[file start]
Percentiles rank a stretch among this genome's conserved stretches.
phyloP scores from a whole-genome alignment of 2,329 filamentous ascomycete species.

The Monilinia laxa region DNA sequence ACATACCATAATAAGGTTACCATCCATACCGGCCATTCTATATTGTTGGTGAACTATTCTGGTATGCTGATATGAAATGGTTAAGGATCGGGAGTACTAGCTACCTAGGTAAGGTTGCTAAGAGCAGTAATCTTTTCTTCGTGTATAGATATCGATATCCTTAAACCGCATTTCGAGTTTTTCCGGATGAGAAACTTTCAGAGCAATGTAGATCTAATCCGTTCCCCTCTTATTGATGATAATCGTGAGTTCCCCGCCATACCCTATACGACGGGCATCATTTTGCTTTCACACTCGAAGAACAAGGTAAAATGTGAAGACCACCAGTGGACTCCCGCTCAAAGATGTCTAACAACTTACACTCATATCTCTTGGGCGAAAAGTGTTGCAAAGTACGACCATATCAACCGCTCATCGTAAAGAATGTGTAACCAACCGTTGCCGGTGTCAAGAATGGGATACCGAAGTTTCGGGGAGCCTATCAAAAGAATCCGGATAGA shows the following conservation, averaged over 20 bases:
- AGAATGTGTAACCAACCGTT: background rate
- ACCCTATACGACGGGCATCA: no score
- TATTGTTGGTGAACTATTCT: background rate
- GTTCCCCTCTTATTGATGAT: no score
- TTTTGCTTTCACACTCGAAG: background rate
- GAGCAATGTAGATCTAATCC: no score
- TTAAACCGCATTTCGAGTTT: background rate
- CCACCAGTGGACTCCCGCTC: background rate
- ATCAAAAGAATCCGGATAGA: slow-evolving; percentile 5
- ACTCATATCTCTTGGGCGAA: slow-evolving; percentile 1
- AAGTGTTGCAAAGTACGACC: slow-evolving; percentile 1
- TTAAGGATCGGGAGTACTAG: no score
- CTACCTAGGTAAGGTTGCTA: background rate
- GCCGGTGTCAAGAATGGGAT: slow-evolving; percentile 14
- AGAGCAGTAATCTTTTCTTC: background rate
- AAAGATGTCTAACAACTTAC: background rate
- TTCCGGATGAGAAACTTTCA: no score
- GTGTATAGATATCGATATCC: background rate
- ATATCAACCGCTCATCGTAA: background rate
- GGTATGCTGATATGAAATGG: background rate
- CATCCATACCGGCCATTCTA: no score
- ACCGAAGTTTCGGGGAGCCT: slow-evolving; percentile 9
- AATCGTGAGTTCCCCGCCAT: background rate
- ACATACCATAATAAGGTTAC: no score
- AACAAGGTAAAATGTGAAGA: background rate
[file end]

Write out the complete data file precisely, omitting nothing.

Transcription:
Percentiles rank a stretch among this genome's conserved stretches.
phyloP scores from a whole-genome alignment of 2,329 filamentous ascomycete species.

The Monilinia laxa region DNA sequence ACATACCATAATAAGGTTACCATCCATACCGGCCATTCTATATTGTTGGTGAACTATTCTGGTATGCTGATATGAAATGGTTAAGGATCGGGAGTACTAGCTACCTAGGTAAGGTTGCTAAGAGCAGTAATCTTTTCTTCGTGTATAGATATCGATATCCTTAAACCGCATTTCGAGTTTTTCCGGATGAGAAACTTTCAGAGCAATGTAGATCTAATCCGTTCCCCTCTTATTGATGATAATCGTGAGTTCCCCGCCATACCCTATACGACGGGCATCATTTTGCTTTCACACTCGAAGAACAAGGTAAAATGTGAAGACCACCAGTGGACTCCCGCTCAAAGATGTCTAACAACTTACACTCATATCTCTTGGGCGAAAAGTGTTGCAAAGTACGACCATATCAACCGCTCATCGTAAAGAATGTGTAACCAACCGTTGCCGGTGTCAAGAATGGGATACCGAAGTTTCGGGGAGCCTATCAAAAGAATCCGGATAGA shows the following conservation, averaged over 20 bases:
- AGAATGTGTAACCAACCGTT: background rate
- ACCCTATACGACGGGCATCA: no score
- TATTGTTGGTGAACTATTCT: background rate
- GTTCCCCTCTTATTGATGAT: no score
- TTTTGCTTTCACACTCGAAG: background rate
- GAGCAATGTAGATCTAATCC: no score
- TTAAACCGCATTTCGAGTTT: background rate
- CCACCAGTGGACTCCCGCTC: background rate
- ATCAAAAGAATCCGGATAGA: slow-evolving; percentile 5
- ACTCATATCTCTTGGGCGAA: slow-evolving; percentile 1
- AAGTGTTGCAAAGTACGACC: slow-evolving; percentile 1
- TTAAGGATCGGGAGTACTAG: no score
- CTACCTAGGTAAGGTTGCTA: background rate
- GCCGGTGTCAAGAATGGGAT: slow-evolving; percentile 14
- AGAGCAGTAATCTTTTCTTC: background rate
- AAAGATGTCTAACAACTTAC: background rate
- TTCCGGATGAGAAACTTTCA: no score
- GTGTATAGATATCGATATCC: background rate
- ATATCAACCGCTCATCGTAA: background rate
- GGTATGCTGATATGAAATGG: background rate
- CATCCATACCGGCCATTCTA: no score
- ACCGAAGTTTCGGGGAGCCT: slow-evolving; percentile 9
- AATCGTGAGTTCCCCGCCAT: background rate
- ACATACCATAATAAGGTTAC: no score
- AACAAGGTAAAATGTGAAGA: background rate